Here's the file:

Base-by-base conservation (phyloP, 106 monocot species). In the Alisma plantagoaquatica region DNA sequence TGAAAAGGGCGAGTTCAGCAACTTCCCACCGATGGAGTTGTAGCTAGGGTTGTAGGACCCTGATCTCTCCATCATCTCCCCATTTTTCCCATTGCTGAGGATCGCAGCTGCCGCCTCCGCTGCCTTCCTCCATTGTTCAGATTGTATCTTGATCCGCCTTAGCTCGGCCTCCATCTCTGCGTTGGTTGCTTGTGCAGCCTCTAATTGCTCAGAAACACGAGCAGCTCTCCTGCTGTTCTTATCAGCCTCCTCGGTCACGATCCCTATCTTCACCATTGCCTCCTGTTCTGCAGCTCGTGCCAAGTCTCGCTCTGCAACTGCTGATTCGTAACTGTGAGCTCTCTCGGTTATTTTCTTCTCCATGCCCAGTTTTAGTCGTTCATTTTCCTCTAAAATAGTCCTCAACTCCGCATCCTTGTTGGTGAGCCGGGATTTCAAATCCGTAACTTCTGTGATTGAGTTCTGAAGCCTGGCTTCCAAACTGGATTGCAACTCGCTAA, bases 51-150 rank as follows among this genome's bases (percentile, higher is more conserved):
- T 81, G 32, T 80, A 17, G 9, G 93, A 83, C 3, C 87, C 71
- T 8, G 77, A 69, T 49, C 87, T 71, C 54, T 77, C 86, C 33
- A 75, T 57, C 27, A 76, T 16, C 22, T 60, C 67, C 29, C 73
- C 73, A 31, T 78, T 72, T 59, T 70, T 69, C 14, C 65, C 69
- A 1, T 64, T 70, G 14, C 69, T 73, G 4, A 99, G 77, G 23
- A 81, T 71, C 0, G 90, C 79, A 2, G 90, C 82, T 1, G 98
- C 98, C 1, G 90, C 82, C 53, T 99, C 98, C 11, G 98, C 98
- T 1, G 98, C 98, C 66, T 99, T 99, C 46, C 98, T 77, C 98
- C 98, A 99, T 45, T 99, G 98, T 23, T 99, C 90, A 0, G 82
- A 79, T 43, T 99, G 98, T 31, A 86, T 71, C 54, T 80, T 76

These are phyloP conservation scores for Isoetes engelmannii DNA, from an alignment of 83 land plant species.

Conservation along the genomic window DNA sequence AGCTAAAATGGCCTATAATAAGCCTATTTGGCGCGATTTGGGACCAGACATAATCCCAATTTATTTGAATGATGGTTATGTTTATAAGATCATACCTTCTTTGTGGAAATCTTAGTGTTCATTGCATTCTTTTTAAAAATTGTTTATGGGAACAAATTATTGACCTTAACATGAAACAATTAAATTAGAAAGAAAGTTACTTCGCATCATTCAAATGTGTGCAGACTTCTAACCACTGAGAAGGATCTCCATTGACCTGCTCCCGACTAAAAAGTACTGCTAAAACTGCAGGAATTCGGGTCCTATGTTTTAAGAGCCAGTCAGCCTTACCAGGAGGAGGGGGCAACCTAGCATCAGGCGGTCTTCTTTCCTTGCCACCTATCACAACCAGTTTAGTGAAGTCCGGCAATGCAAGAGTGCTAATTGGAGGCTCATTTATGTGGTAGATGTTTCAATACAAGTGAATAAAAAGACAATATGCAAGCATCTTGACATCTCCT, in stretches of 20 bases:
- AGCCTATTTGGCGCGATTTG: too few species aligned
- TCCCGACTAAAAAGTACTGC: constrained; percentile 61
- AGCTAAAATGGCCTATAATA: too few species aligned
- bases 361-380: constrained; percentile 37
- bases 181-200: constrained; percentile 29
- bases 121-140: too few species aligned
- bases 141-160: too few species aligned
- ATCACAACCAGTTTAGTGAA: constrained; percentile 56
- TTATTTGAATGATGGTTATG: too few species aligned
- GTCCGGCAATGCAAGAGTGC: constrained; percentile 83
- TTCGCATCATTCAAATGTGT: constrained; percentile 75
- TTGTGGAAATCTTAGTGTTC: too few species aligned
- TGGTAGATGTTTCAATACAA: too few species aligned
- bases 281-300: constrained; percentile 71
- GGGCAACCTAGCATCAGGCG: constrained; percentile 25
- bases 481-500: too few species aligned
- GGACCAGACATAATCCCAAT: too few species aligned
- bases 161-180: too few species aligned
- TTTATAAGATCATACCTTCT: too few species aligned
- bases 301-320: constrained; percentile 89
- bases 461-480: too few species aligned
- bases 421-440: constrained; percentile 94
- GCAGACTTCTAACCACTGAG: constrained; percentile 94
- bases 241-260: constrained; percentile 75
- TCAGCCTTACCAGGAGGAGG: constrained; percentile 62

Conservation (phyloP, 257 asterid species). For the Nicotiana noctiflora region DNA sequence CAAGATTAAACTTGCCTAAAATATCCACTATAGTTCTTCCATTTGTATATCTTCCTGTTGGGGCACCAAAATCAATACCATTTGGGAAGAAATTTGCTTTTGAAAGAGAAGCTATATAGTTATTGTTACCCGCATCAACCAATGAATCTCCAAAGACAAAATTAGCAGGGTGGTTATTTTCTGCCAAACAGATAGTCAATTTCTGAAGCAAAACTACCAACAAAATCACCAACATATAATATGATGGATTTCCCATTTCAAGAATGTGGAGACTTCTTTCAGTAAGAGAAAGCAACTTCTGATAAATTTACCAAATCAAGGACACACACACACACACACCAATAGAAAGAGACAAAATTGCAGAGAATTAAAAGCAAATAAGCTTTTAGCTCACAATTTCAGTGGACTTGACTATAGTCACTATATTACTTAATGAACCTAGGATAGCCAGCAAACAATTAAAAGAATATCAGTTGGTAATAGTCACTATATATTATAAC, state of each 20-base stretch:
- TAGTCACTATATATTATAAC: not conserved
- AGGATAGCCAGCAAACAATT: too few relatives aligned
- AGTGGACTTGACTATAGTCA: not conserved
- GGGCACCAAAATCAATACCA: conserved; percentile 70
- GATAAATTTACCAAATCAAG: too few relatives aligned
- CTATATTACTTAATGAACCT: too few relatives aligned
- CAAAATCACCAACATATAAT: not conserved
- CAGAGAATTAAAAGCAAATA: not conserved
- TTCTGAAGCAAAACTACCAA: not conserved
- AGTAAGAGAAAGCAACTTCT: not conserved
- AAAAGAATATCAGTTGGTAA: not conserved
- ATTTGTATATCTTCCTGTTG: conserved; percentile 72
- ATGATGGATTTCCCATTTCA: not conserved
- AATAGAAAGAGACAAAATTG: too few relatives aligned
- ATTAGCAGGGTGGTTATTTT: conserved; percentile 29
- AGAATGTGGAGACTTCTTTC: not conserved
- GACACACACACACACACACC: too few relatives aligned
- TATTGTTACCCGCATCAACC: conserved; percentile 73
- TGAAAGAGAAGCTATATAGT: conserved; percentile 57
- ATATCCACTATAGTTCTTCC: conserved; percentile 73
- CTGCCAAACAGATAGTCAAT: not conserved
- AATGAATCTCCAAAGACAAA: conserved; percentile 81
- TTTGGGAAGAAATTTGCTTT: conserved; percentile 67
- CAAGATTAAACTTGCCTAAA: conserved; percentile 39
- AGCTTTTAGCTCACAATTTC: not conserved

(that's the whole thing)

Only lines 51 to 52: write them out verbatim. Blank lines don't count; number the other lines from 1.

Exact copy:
- ATTTGTATATCTTCCTGTTG: conserved; percentile 72
- ATGATGGATTTCCCATTTCA: not conserved